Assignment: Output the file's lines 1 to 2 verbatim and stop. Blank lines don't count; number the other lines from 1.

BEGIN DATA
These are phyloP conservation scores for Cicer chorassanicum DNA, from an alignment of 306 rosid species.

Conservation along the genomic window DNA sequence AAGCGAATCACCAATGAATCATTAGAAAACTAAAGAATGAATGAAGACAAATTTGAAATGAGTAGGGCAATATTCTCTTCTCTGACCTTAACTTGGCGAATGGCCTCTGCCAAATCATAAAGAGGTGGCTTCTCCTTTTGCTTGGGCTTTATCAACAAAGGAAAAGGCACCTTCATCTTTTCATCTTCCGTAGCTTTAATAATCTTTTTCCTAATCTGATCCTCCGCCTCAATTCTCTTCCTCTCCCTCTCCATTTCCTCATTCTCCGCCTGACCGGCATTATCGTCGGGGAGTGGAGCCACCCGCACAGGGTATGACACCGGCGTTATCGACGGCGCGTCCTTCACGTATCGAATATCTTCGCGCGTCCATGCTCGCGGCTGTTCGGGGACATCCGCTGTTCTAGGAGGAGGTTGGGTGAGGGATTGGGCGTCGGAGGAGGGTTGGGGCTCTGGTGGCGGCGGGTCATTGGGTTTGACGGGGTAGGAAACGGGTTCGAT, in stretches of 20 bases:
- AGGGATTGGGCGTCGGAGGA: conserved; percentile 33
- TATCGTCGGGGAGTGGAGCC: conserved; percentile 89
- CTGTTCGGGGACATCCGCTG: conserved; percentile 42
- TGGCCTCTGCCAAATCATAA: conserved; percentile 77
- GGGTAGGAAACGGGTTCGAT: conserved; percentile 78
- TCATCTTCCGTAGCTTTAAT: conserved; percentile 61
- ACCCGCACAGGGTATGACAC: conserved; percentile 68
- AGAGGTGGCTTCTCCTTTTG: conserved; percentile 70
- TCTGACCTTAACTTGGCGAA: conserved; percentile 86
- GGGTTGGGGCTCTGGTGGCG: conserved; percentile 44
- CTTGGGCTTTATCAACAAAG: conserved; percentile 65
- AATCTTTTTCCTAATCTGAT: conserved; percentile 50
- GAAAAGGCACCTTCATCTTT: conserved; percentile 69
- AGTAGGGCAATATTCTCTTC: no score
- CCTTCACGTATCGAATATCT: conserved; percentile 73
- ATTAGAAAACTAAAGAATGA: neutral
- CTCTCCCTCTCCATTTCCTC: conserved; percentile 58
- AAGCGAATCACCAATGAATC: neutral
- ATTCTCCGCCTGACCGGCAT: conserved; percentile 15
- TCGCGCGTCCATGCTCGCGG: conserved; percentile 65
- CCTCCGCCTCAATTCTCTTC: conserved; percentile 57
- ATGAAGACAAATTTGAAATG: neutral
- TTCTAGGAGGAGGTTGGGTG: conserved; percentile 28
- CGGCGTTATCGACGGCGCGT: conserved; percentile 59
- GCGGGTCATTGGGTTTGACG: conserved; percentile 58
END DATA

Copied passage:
These are phyloP conservation scores for Cicer chorassanicum DNA, from an alignment of 306 rosid species.

Conservation along the genomic window DNA sequence AAGCGAATCACCAATGAATCATTAGAAAACTAAAGAATGAATGAAGACAAATTTGAAATGAGTAGGGCAATATTCTCTTCTCTGACCTTAACTTGGCGAATGGCCTCTGCCAAATCATAAAGAGGTGGCTTCTCCTTTTGCTTGGGCTTTATCAACAAAGGAAAAGGCACCTTCATCTTTTCATCTTCCGTAGCTTTAATAATCTTTTTCCTAATCTGATCCTCCGCCTCAATTCTCTTCCTCTCCCTCTCCATTTCCTCATTCTCCGCCTGACCGGCATTATCGTCGGGGAGTGGAGCCACCCGCACAGGGTATGACACCGGCGTTATCGACGGCGCGTCCTTCACGTATCGAATATCTTCGCGCGTCCATGCTCGCGGCTGTTCGGGGACATCCGCTGTTCTAGGAGGAGGTTGGGTGAGGGATTGGGCGTCGGAGGAGGGTTGGGGCTCTGGTGGCGGCGGGTCATTGGGTTTGACGGGGTAGGAAACGGGTTCGAT, in stretches of 20 bases: